In the lead-up to The Last Jedi, there was a theory popularized online that the film would give rise to so-called Gray Jedi. Such thinking was in response to Luke Skywalker, Jedi Master and hero to Gen Xers everywhere, announcing in the trailers, "it's time for the Jedi to end." Since the idea of Star Wars without Jedi is unthinkable—a notion Lucasfilm itself continues to struggle with, as Andor remains the lone property lightsabers have not yet colonized—fans reasonably looked for other meanings behind Luke's statement.
A Force-wielder who is neither good nor bad but walks a wider, less rigidly-defined path was a novel concept. Since its inception, Star Wars has been a morality tale of good vs evil. Han Solo shooting Greedo in cold blood is probably the most nuanced moment the films have ever given us; that George Lucas later scrubbed the scene from existence only underscores the point. Star Wars characters are like Henry Ford with the Model T—they can be any color, as long as it's black (or white).
But it doesn't take long to realize a Gray Jedi is really just a quick Slip 'N Side to the Dark Side. Being neither entirely good nor bad means such a character is steadily making compromises, which just moves the goalposts. What was once bad is now acceptable. Yoda knew what he was talking about when he said, "Once you start down the dark path, forever will it dominate your destiny."
A Gray Jedi is honestly just a friendlier on-ramp to evil than murdering a roomful of children. But while such characters might not be very practical, the concept remains fascinating because gray characters more closely reflect the real world.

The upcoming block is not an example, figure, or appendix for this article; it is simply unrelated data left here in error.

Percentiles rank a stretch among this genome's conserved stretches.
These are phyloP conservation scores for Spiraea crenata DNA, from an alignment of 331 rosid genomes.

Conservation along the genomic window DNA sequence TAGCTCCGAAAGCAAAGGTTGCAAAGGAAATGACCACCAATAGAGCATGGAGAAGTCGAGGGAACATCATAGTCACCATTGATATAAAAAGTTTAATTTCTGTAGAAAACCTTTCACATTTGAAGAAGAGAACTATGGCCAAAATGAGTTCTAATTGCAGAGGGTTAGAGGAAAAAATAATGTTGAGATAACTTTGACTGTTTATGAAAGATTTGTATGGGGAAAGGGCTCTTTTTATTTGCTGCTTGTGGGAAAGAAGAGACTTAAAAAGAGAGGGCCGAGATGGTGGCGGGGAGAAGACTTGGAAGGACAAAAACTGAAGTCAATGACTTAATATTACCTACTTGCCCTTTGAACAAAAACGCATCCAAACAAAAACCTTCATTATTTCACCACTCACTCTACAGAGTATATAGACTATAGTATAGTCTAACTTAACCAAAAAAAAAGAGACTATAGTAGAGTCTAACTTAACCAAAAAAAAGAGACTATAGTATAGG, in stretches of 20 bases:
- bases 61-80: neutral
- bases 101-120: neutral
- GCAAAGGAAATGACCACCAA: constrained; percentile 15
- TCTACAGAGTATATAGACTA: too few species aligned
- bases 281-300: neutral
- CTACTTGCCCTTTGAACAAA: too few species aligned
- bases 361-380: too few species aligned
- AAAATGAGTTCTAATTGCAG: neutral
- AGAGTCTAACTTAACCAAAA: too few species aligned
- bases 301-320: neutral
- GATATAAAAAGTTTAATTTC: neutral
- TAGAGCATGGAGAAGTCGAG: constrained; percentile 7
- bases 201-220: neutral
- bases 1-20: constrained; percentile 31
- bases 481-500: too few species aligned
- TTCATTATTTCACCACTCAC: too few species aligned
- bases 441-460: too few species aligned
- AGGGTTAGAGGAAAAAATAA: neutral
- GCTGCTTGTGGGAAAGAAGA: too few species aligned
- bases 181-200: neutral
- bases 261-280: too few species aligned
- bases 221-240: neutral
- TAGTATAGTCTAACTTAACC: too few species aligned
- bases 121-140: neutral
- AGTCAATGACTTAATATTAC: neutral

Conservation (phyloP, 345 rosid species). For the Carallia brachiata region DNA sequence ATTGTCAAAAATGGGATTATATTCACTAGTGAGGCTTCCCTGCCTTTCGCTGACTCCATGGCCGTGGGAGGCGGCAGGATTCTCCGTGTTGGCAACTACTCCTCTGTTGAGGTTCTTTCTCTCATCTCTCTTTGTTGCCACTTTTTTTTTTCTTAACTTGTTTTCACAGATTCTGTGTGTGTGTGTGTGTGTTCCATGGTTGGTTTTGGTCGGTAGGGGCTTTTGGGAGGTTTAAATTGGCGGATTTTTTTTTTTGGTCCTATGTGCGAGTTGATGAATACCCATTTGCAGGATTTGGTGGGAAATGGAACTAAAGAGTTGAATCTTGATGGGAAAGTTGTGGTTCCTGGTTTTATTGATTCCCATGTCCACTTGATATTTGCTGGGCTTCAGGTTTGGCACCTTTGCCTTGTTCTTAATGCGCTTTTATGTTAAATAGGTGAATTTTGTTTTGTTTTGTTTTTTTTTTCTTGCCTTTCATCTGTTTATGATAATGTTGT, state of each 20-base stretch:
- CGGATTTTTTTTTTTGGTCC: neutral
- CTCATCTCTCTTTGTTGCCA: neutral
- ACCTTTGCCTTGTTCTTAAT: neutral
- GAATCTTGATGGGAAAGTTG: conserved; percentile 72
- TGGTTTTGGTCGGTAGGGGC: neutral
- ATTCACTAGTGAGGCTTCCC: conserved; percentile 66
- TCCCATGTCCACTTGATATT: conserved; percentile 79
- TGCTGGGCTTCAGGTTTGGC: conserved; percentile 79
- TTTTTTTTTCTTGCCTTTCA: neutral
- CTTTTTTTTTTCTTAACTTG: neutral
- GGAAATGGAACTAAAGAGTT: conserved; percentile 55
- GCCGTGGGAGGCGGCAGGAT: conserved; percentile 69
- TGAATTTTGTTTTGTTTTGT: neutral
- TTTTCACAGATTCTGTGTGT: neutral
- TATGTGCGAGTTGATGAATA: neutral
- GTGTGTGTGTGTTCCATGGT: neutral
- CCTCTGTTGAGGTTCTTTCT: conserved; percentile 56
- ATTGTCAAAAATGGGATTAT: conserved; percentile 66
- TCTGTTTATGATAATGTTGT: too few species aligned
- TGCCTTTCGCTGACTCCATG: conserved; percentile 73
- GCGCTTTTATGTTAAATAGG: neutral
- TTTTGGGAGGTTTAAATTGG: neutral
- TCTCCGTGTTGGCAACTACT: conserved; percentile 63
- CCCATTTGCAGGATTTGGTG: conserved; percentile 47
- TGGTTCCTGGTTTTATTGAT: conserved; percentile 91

George R.R. Martin, who made a career out of mapping the boundaries of graydom and stretching the very definition of the word, loves to paraphrase a William Faulkner quote on the intricacies of the human heart.
We are the monsters. (And the heroes too.) Each of us has within himself the capacity for great good, and great evil.
Apart from that super-brief flirtation with making Han a mercenary, such duality has mostly been missing from Star Wars. Anakin Skywalker's fall from grace, his rebirth as an asthmatic in a gimp suit, and his redemption is not the same thing. Anakin was good, then he was bad, then he was very bad for a very long time, then he was (briefly) sorry, then he was dead. That this was all preordained also meant there were no shocking revelations. If gray characters have a middle name, it'd be 'Surprise!'
Gray characters are all about ambiguity.
Stories are at their best when you don't know how a character is going to respond. And, in fact, it's only in moments of high drama that character is truly revealed. This is why Kylo Ren turning on Snoke is such a delightful twist: Not only is it a departure from The Way Things Are Done (vis-à-vis Dark Lords and throne rooms and foolish Jedi who don't realize how screwed they are), but it's also a shining example of character affecting plot.
At that moment—and, sadly, pretty much only that moment—Kylo is a gray character. His motivations and his actions are both unknowable and not obviously good or bad. He could be trying to seize Snoke's throne for himself. He could be saving Rey so they can make sweet Force babies together. He could just be tired of looking at Snoke's ridiculous gold pajamas.
In that moment, Kylo is Schrödinger's cat: Good and bad are both in play. And that is incredibly exciting.